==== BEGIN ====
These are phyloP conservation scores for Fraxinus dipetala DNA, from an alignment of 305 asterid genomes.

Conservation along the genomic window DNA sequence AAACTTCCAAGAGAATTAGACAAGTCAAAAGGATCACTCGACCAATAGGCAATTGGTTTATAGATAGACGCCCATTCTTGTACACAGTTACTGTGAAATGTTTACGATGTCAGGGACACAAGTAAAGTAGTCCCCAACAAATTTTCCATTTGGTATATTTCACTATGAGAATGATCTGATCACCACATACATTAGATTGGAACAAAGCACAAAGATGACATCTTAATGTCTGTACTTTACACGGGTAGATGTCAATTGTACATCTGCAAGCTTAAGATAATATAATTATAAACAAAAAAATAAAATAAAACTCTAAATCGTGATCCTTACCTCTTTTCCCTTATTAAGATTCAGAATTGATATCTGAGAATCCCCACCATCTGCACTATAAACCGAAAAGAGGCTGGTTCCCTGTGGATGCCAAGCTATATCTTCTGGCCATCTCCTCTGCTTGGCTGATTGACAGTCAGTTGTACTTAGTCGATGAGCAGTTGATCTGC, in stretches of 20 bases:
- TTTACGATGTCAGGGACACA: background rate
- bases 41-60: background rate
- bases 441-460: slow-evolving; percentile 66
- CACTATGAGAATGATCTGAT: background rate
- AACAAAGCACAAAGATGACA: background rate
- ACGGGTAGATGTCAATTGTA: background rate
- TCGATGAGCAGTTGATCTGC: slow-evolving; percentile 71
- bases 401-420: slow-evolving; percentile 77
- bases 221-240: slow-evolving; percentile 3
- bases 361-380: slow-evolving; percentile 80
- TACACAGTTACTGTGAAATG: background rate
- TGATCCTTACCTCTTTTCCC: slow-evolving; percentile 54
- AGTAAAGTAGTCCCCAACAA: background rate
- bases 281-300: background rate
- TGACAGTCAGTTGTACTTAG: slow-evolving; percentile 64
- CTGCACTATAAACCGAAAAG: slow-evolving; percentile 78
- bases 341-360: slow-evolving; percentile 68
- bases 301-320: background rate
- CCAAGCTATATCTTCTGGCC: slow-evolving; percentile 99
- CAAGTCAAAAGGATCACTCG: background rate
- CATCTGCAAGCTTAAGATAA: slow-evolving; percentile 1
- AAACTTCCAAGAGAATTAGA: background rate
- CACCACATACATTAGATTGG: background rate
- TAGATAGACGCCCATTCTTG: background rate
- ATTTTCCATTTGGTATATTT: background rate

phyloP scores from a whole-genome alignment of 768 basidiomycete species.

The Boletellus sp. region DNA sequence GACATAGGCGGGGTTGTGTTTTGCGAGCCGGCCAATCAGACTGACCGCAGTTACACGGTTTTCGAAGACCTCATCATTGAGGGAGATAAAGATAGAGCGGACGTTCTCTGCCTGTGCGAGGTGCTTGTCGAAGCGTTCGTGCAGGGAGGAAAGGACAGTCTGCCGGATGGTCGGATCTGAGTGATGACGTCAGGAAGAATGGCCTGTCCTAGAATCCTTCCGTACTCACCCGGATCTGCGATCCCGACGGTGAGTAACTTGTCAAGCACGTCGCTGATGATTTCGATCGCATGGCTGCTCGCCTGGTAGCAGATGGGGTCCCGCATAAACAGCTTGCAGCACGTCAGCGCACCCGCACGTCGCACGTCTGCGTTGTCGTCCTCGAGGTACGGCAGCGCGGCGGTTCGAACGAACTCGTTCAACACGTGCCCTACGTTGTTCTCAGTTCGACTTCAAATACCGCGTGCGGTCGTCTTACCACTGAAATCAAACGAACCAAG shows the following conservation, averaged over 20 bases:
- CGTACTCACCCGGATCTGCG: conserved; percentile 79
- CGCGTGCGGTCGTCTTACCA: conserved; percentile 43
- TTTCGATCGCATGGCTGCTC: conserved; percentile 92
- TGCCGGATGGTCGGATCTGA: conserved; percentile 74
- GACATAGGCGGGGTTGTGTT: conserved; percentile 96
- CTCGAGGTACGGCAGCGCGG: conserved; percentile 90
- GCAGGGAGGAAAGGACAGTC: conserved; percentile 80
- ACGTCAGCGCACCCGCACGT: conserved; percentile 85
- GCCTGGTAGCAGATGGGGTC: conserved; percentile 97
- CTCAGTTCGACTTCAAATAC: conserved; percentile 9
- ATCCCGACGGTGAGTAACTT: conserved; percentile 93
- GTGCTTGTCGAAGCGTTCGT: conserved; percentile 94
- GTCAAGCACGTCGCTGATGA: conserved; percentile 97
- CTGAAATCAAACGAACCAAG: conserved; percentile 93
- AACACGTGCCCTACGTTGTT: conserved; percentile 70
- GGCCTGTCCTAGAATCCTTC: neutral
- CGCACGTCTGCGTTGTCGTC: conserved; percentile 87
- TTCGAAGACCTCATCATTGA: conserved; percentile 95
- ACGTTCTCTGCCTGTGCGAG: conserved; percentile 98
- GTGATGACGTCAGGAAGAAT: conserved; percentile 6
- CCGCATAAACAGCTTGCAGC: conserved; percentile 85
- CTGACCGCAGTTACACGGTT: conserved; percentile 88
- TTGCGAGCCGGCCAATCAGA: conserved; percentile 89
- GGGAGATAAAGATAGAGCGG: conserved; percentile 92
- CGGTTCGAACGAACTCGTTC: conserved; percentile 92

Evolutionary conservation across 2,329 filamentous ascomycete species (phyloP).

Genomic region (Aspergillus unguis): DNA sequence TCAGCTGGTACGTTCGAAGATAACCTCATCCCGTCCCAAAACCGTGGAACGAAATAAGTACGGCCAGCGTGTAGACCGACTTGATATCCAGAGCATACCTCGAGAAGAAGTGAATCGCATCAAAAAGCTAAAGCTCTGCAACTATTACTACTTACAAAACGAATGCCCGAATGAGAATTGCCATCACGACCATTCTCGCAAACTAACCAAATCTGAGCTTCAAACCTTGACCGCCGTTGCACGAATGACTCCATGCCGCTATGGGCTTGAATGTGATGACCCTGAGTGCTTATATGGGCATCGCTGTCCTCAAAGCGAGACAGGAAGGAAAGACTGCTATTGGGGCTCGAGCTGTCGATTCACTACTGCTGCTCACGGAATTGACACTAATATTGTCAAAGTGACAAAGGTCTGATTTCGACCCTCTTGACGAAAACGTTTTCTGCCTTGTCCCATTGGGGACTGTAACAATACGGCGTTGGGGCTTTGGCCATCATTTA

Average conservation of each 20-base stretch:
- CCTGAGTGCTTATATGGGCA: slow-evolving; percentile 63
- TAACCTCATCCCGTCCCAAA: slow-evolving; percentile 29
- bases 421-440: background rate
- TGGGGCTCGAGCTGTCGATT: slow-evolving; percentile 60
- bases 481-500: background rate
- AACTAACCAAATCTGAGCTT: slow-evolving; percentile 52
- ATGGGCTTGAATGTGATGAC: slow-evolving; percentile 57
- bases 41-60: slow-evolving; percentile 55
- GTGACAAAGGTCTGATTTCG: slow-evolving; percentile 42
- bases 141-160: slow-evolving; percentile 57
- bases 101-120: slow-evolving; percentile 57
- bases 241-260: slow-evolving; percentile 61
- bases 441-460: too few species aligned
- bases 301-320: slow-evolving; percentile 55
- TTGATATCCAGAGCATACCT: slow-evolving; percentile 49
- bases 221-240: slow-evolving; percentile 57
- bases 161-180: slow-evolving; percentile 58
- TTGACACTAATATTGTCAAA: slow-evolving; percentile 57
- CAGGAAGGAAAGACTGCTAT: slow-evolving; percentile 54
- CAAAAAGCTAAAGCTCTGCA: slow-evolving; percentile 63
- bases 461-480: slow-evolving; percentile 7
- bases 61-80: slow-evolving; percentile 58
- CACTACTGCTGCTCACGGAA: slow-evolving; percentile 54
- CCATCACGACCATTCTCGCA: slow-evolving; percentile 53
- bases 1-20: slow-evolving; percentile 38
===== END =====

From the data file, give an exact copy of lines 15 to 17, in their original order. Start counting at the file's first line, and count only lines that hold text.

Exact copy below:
- AGTAAAGTAGTCCCCAACAA: background rate
- bases 281-300: background rate
- TGACAGTCAGTTGTACTTAG: slow-evolving; percentile 64